Many tourists come to see the Mercer-Williams House Museum (429 Bull St., 912/236-6352, www.mercerhouse.com , Mon.–Sat. 10:30 a.m.–3:40 p.m., Sun. 12:30–4 p.m., $12.50 adults, $8 students). While locals never begrudge the business Savannah ’s enjoyed since “The Book,” it’s a shame that this grand John Norris building is now primarily known as a crime scene involving antiques dealer Jim Williams and his lover. Therefore it might come as no surprise that if you take a tour of the home, you might hear less about “The Book” than you may have expected.
Now proudly owned by Jim Williams’ sister Dorothy Kingery, an established academic in her own right, the Mercer-Williams House deliberately concentrates on the early history of the home and her brother’s prodigious talent as a collector and conservator of fine art and antiques.
That said, Dr. Kingery’s mama didn’t raise no fool, as we say down here. The house was known to generations of Savannahians as simply the Mercer House until Midnight took off, at which time the eponymous nod to the late Mr. Williams was added.
Built for General Hugh W. Mercer, Johnny Mercer’s great-grandfather, in 1860, the war interrupted construction. General Mercer—descendant of the Revolutionary War general and George Washington’s close friend Hugh Mercer—survived the war, in which he was charged with the defense of Savannah . But he soon fell into hard times and was forced to sell the house to John Wilder, who moved in after completion in 1868. (Just so you know, and despite what any tour guide might tell you, the great Johnny Mercer himself never lived in the house. Technically, no member of his family ever did, either.)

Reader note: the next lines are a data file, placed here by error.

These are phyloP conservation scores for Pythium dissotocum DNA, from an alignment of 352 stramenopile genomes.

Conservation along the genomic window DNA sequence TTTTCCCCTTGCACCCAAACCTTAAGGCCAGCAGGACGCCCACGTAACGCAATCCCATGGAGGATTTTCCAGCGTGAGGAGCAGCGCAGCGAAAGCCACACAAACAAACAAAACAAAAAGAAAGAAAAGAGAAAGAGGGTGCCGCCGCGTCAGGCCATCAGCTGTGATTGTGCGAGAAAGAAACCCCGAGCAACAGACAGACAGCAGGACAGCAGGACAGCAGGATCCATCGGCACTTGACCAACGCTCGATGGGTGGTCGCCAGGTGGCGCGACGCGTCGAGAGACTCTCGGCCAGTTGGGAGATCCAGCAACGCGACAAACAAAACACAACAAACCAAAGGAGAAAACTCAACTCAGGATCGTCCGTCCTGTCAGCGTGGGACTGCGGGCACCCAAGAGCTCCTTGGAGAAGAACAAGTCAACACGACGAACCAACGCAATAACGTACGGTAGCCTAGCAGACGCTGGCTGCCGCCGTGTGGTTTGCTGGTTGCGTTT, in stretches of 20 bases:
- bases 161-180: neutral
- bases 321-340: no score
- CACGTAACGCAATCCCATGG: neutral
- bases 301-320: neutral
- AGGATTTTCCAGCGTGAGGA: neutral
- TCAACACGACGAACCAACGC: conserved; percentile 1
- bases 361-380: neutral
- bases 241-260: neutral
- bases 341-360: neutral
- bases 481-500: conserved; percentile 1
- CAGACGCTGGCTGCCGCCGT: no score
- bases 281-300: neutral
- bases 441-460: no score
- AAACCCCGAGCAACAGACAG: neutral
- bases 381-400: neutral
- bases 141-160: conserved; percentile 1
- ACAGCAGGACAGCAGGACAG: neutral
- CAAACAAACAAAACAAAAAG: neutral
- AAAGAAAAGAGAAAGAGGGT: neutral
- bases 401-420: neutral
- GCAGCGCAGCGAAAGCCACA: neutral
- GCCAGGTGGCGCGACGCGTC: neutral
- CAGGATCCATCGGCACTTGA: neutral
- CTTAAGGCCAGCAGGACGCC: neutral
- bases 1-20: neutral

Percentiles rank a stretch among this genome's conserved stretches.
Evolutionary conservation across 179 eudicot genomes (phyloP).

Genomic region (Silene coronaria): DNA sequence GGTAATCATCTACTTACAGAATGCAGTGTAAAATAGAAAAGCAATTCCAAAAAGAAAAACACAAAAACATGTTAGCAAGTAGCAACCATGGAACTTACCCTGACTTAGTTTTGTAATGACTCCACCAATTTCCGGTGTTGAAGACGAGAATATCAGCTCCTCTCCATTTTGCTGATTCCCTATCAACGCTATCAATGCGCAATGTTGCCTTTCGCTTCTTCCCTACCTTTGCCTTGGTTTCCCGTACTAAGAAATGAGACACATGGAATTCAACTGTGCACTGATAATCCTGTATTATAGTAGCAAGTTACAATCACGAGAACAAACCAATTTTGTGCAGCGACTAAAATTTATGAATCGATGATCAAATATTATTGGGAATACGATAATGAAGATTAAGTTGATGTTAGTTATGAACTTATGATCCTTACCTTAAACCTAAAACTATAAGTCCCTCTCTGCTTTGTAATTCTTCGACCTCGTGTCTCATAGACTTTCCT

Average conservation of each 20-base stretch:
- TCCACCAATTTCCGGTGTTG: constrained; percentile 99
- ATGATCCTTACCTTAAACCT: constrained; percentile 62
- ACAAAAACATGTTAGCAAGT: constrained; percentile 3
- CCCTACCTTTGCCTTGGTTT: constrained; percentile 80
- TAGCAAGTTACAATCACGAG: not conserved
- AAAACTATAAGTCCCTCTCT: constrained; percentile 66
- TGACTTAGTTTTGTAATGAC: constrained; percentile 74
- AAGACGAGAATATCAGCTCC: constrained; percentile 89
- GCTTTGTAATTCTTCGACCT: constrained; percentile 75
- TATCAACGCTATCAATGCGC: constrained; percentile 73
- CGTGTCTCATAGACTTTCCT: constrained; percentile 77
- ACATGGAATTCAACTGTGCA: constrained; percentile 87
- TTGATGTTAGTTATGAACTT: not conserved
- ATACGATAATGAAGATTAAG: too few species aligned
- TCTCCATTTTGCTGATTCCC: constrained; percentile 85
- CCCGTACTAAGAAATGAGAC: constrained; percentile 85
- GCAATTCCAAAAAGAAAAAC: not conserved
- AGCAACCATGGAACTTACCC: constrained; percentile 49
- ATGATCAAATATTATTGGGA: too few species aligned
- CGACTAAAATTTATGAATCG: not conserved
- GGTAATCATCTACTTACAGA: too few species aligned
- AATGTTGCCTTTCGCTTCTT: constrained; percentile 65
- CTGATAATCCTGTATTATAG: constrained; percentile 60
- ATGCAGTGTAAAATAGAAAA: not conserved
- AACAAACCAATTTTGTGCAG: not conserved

Tours of the home’s main four rooms begin in the carriage house to the rear of the mansion. They’re worth it for art aficionados even though the upstairs, Dr. Kingery’s residence, is off-limits. Be forewarned that if you’re coming just to see things about the book or movie, you might be disappointed.